Tuesday, August 19, 2014

First-rate intelligence

Today's David Brooks is written for some reason by Mr. Arthur Brooks of the American Enterprise Institute, no relation, I believe, who doesn't do it quite as well, but stands in a similar position, urging American conservatives to adopt an innovative "compassionate" conservatism (Hey, kids! Let's put on a show!) with fresh ideas like offering more tax breaks for poor people (look at all tax breaks have done for the rich!) and the inevitable Scott Fitzgerald quote:
F. Scott Fitzgerald famously declared that “the test of a first-rate intelligence is the ability to hold two opposed ideas in the mind at the same time, and still retain the ability to function.”
I can't understand why people think Fitzgerald's Law means if you want to show a first-rate intelligence you must hold opposed ideas in your mind at all times. That's not first-rate, it's irrational.

What Fitzgerald was talking about in The Crack-Up was a serious crisis in his own life that hit him in the early 1930s, a moral-emotional collapse that hollowed him out and left him in despair. The "test" was not to spend the rest of his life living in contradiction but to live through it to some kind of resolution. You have to at least look at the next sentence:

Monday, August 18, 2014

Chris Cross

Why are these men laughing? Via Capital New York.
New Jersey governor Christopher Christie, although his job as chairman of the Republican Governors Association tasks him above all things with working for GOP victories in this year's 36 gubernatorial races, is strangely reluctant to offer any support to the Republican candidate across the Hudson in New York, somebody called Rob Astorino (which would be the Italian for "little goshawk" and not, as I hoped, "little star"—twinkle, twinkle!), against the Democratic incumbent Andrew Cuomo.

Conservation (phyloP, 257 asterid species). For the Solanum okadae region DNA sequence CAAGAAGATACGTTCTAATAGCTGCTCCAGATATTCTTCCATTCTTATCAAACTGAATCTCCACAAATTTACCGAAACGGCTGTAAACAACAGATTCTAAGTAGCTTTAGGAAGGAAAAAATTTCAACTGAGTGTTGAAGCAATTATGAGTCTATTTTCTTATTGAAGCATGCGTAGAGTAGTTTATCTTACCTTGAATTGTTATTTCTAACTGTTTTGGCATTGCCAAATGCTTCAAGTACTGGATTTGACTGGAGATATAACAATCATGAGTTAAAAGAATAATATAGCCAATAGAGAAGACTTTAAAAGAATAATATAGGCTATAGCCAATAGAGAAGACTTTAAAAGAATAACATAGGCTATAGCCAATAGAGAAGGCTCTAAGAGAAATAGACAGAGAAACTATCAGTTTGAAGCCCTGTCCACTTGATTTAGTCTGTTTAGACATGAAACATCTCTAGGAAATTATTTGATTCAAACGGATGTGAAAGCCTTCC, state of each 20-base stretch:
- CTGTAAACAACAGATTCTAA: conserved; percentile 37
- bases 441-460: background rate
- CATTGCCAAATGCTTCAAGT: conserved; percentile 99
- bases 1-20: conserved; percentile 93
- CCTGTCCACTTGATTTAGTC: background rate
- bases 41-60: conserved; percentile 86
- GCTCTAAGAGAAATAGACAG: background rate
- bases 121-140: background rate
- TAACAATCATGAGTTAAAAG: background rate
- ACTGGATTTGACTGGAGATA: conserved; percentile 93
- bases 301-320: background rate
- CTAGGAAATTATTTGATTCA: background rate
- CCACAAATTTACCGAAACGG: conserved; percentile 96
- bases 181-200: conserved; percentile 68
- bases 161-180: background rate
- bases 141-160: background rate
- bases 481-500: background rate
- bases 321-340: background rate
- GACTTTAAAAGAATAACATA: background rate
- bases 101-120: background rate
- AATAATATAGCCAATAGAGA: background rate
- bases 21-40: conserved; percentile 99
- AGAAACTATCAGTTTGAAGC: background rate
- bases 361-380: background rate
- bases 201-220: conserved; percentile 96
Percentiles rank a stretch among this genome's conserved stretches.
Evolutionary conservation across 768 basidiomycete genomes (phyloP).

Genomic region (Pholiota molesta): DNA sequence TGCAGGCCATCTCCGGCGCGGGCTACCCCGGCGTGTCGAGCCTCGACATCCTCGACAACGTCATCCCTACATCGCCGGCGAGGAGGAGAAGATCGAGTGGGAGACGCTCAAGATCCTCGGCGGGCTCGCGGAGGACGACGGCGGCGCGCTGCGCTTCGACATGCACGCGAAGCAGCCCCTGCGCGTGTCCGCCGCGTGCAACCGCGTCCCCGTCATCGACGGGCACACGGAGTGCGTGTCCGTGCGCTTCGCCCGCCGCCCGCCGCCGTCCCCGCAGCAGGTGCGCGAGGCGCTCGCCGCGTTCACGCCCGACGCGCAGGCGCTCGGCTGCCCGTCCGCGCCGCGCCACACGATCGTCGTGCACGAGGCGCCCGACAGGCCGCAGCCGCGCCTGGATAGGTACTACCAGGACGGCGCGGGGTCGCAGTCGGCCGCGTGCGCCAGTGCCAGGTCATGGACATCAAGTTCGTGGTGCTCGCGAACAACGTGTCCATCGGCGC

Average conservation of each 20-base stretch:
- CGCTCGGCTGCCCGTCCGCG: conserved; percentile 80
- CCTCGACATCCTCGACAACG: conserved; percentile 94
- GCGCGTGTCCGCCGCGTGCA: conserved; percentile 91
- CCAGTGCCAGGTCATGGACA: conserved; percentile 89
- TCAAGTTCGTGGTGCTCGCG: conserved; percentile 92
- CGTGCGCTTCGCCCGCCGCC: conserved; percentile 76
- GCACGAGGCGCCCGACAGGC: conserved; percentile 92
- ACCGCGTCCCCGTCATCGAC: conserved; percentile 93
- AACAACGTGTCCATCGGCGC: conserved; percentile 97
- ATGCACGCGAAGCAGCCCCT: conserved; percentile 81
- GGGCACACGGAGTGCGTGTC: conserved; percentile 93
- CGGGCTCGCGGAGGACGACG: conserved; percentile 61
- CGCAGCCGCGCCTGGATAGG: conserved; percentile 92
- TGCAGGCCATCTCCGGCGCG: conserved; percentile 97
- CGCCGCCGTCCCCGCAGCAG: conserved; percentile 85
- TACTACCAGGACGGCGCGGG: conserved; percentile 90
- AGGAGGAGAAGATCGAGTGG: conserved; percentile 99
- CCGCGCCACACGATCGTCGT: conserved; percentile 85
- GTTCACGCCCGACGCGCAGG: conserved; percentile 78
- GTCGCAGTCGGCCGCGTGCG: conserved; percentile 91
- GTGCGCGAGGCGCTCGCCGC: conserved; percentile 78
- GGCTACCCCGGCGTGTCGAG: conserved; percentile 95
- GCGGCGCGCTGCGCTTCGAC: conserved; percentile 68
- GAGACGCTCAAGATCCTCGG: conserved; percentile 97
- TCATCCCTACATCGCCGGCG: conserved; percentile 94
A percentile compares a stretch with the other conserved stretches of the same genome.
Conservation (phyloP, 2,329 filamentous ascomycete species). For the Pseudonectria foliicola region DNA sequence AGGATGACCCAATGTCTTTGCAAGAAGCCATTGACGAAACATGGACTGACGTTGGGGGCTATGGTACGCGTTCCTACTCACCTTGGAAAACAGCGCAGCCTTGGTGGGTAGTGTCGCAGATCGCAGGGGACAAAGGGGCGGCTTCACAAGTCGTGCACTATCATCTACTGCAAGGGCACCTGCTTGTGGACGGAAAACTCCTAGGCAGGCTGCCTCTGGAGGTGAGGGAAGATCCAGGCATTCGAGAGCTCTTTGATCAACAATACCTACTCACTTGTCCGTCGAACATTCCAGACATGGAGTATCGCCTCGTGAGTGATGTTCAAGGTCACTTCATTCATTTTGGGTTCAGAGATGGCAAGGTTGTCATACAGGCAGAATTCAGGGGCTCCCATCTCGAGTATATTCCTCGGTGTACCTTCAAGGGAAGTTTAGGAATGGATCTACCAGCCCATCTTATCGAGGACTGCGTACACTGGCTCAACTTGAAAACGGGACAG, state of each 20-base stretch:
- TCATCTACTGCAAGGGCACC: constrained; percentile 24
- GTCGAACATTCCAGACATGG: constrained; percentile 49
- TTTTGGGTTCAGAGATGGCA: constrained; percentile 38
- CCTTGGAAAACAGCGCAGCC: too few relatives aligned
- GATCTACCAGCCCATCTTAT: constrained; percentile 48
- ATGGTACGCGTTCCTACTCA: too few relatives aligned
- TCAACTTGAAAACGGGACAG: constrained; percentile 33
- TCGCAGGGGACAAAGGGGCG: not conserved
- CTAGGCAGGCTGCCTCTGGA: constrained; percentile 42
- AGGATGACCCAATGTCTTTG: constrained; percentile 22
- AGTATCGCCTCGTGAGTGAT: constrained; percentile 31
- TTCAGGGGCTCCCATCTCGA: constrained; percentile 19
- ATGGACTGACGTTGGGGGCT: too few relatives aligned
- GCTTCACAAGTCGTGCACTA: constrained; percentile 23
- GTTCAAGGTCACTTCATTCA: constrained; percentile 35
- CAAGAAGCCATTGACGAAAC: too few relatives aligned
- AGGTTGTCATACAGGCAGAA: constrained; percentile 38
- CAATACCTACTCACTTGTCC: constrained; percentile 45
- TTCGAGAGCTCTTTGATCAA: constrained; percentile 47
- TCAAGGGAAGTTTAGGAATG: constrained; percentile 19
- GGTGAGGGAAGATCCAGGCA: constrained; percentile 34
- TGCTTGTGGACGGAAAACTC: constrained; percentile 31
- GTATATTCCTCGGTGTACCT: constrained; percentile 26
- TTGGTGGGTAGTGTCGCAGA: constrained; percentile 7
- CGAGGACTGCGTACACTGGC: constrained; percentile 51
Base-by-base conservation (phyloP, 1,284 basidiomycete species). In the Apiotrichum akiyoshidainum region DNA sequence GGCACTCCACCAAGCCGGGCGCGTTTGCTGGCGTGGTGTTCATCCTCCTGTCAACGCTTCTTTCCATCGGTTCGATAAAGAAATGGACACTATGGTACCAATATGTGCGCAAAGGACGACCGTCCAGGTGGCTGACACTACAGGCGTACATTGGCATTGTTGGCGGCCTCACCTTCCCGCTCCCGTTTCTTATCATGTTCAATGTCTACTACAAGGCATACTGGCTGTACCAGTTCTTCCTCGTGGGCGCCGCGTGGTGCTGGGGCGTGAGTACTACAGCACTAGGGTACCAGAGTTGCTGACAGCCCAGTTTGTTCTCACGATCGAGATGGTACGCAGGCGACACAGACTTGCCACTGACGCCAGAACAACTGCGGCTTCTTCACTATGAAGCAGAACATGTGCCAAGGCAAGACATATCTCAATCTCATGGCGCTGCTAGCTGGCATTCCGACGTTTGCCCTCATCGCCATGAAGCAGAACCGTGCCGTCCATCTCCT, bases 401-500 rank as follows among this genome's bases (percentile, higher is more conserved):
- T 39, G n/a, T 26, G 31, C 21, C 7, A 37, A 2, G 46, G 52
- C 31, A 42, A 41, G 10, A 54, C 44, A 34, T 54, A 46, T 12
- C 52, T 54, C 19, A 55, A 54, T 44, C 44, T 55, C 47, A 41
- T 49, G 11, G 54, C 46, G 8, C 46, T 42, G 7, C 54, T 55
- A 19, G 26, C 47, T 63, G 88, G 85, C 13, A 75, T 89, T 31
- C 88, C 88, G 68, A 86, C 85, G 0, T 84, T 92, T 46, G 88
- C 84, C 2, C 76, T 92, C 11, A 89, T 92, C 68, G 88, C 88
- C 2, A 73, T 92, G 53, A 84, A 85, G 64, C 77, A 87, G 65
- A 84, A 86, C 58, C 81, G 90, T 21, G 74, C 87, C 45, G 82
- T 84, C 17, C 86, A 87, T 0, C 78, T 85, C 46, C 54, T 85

That may be, according to a brilliant analytic piece by Andrea Bernstein of WNYC radio New York. because Christie and Cuomo are practically the same person:

Sunday, August 17, 2014

Pretty state of things

Image from Hastings on Nonviolence.
Maureen Dowd didn't like the reporter Judith Miller much. Or rather, she liked Miller a lot, but in a special Dowdy sort of way:
I've always liked Judy Miller. I have often wondered what Waugh or Thackeray would have made of the Fourth Estate's Becky Sharp.

The traits she has that drive many reporters at The Times crazy -- her tropism toward powerful men, her frantic intensity and her peculiar mixture of hard work and hauteur -- have never bothered me. I enjoy operatic types.
Sometimes I wonder if Dowd isn't a fictional character invented by Clare Booth Luce to preserve the worst early 20th-century stereotypes of the independent woman as uncontrollably catty misogynist. Anyhow, what she didn't seem to think at all was that Miller's jailing for contempt of court in the summer of 2005 was a case of "strange and awful aggression against reporters and whistle-blowers". Au contraire!

Saturday, August 16, 2014

Heart of Whiteness

Papa K illustrating the "West Side" sign, possibly making a universal gesture of primate territorial challenge as well.
I just found out (via Sick Horses) that National Review has taken to running literary fiction, starting with a charming effort by its "roving correspondent" and Chancellor of the Exchequer Kevin Williamson, entitled "Where the Sidewalk Ends: Danger and Despair in Pat Quinn's Crumbling Illinois".